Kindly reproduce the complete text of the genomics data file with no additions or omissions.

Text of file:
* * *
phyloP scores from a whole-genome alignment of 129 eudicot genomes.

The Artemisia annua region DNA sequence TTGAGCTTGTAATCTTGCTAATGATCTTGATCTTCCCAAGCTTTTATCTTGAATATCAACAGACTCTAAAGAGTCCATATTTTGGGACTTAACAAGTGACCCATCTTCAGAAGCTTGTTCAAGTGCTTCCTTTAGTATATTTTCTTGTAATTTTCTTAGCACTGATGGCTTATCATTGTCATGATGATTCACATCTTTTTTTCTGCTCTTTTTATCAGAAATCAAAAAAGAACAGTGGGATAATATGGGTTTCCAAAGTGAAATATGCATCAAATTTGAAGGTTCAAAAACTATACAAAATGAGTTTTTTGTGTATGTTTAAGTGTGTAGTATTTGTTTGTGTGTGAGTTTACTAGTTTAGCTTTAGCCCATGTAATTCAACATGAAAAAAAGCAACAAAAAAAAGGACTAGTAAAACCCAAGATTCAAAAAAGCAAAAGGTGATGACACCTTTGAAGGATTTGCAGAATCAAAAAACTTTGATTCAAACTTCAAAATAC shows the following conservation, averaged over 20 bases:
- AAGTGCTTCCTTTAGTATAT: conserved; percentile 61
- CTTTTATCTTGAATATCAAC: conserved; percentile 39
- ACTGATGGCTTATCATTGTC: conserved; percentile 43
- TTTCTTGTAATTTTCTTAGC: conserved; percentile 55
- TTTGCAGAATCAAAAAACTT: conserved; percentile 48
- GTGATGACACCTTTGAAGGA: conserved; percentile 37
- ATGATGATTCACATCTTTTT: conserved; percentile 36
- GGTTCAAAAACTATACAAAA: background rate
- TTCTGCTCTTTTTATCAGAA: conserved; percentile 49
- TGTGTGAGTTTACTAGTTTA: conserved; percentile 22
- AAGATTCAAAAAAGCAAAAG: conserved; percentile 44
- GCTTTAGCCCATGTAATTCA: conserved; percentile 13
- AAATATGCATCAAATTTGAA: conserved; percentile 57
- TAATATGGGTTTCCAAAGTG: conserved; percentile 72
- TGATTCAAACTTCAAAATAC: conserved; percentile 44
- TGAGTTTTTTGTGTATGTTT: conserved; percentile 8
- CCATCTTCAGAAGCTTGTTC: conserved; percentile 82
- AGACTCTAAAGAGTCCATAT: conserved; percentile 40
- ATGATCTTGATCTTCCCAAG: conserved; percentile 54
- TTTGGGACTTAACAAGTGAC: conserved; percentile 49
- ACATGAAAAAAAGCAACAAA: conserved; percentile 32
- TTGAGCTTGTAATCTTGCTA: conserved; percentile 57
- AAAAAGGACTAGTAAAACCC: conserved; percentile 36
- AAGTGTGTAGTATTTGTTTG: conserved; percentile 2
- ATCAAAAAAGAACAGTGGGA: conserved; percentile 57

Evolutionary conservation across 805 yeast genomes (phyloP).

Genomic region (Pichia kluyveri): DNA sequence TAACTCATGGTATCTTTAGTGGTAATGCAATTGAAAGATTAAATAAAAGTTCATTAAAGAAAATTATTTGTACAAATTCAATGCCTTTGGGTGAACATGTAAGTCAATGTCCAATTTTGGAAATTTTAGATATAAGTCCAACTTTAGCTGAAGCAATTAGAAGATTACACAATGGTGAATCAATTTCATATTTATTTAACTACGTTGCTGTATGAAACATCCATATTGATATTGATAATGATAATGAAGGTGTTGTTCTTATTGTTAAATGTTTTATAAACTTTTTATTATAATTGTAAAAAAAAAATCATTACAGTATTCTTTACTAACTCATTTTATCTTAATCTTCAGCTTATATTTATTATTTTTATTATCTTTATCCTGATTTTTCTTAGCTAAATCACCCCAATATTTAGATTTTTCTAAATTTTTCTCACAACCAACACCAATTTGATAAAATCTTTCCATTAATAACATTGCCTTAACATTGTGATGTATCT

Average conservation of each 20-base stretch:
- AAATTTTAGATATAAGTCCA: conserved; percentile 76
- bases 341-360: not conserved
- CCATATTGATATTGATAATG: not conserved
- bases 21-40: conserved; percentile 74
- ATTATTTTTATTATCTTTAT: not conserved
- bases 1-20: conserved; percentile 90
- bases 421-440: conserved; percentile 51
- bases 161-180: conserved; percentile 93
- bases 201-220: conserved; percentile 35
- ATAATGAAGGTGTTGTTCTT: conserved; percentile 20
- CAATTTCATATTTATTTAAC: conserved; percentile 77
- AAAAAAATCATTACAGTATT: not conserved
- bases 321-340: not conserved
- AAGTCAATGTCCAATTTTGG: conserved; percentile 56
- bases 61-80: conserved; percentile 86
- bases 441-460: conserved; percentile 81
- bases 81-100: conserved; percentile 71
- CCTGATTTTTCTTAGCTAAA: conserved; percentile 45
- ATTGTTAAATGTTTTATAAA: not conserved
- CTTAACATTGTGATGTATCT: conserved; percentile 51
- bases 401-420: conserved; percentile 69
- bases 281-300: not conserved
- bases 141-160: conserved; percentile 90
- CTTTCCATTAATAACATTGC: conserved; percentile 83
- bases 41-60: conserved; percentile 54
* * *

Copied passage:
phyloP scores from a whole-genome alignment of 129 eudicot genomes.

The Artemisia annua region DNA sequence TTGAGCTTGTAATCTTGCTAATGATCTTGATCTTCCCAAGCTTTTATCTTGAATATCAACAGACTCTAAAGAGTCCATATTTTGGGACTTAACAAGTGACCCATCTTCAGAAGCTTGTTCAAGTGCTTCCTTTAGTATATTTTCTTGTAATTTTCTTAGCACTGATGGCTTATCATTGTCATGATGATTCACATCTTTTTTTCTGCTCTTTTTATCAGAAATCAAAAAAGAACAGTGGGATAATATGGGTTTCCAAAGTGAAATATGCATCAAATTTGAAGGTTCAAAAACTATACAAAATGAGTTTTTTGTGTATGTTTAAGTGTGTAGTATTTGTTTGTGTGTGAGTTTACTAGTTTAGCTTTAGCCCATGTAATTCAACATGAAAAAAAGCAACAAAAAAAAGGACTAGTAAAACCCAAGATTCAAAAAAGCAAAAGGTGATGACACCTTTGAAGGATTTGCAGAATCAAAAAACTTTGATTCAAACTTCAAAATAC shows the following conservation, averaged over 20 bases:
- AAGTGCTTCCTTTAGTATAT: conserved; percentile 61
- CTTTTATCTTGAATATCAAC: conserved; percentile 39
- ACTGATGGCTTATCATTGTC: conserved; percentile 43
- TTTCTTGTAATTTTCTTAGC: conserved; percentile 55
- TTTGCAGAATCAAAAAACTT: conserved; percentile 48
- GTGATGACACCTTTGAAGGA: conserved; percentile 37
- ATGATGATTCACATCTTTTT: conserved; percentile 36
- GGTTCAAAAACTATACAAAA: background rate
- TTCTGCTCTTTTTATCAGAA: conserved; percentile 49
- TGTGTGAGTTTACTAGTTTA: conserved; percentile 22
- AAGATTCAAAAAAGCAAAAG: conserved; percentile 44
- GCTTTAGCCCATGTAATTCA: conserved; percentile 13
- AAATATGCATCAAATTTGAA: conserved; percentile 57
- TAATATGGGTTTCCAAAGTG: conserved; percentile 72
- TGATTCAAACTTCAAAATAC: conserved; percentile 44
- TGAGTTTTTTGTGTATGTTT: conserved; percentile 8
- CCATCTTCAGAAGCTTGTTC: conserved; percentile 82
- AGACTCTAAAGAGTCCATAT: conserved; percentile 40
- ATGATCTTGATCTTCCCAAG: conserved; percentile 54
- TTTGGGACTTAACAAGTGAC: conserved; percentile 49
- ACATGAAAAAAAGCAACAAA: conserved; percentile 32
- TTGAGCTTGTAATCTTGCTA: conserved; percentile 57
- AAAAAGGACTAGTAAAACCC: conserved; percentile 36
- AAGTGTGTAGTATTTGTTTG: conserved; percentile 2
- ATCAAAAAAGAACAGTGGGA: conserved; percentile 57

Evolutionary conservation across 805 yeast genomes (phyloP).

Genomic region (Pichia kluyveri): DNA sequence TAACTCATGGTATCTTTAGTGGTAATGCAATTGAAAGATTAAATAAAAGTTCATTAAAGAAAATTATTTGTACAAATTCAATGCCTTTGGGTGAACATGTAAGTCAATGTCCAATTTTGGAAATTTTAGATATAAGTCCAACTTTAGCTGAAGCAATTAGAAGATTACACAATGGTGAATCAATTTCATATTTATTTAACTACGTTGCTGTATGAAACATCCATATTGATATTGATAATGATAATGAAGGTGTTGTTCTTATTGTTAAATGTTTTATAAACTTTTTATTATAATTGTAAAAAAAAAATCATTACAGTATTCTTTACTAACTCATTTTATCTTAATCTTCAGCTTATATTTATTATTTTTATTATCTTTATCCTGATTTTTCTTAGCTAAATCACCCCAATATTTAGATTTTTCTAAATTTTTCTCACAACCAACACCAATTTGATAAAATCTTTCCATTAATAACATTGCCTTAACATTGTGATGTATCT

Average conservation of each 20-base stretch:
- AAATTTTAGATATAAGTCCA: conserved; percentile 76
- bases 341-360: not conserved
- CCATATTGATATTGATAATG: not conserved
- bases 21-40: conserved; percentile 74
- ATTATTTTTATTATCTTTAT: not conserved
- bases 1-20: conserved; percentile 90
- bases 421-440: conserved; percentile 51
- bases 161-180: conserved; percentile 93
- bases 201-220: conserved; percentile 35
- ATAATGAAGGTGTTGTTCTT: conserved; percentile 20
- CAATTTCATATTTATTTAAC: conserved; percentile 77
- AAAAAAATCATTACAGTATT: not conserved
- bases 321-340: not conserved
- AAGTCAATGTCCAATTTTGG: conserved; percentile 56
- bases 61-80: conserved; percentile 86
- bases 441-460: conserved; percentile 81
- bases 81-100: conserved; percentile 71
- CCTGATTTTTCTTAGCTAAA: conserved; percentile 45
- ATTGTTAAATGTTTTATAAA: not conserved
- CTTAACATTGTGATGTATCT: conserved; percentile 51
- bases 401-420: conserved; percentile 69
- bases 281-300: not conserved
- bases 141-160: conserved; percentile 90
- CTTTCCATTAATAACATTGC: conserved; percentile 83
- bases 41-60: conserved; percentile 54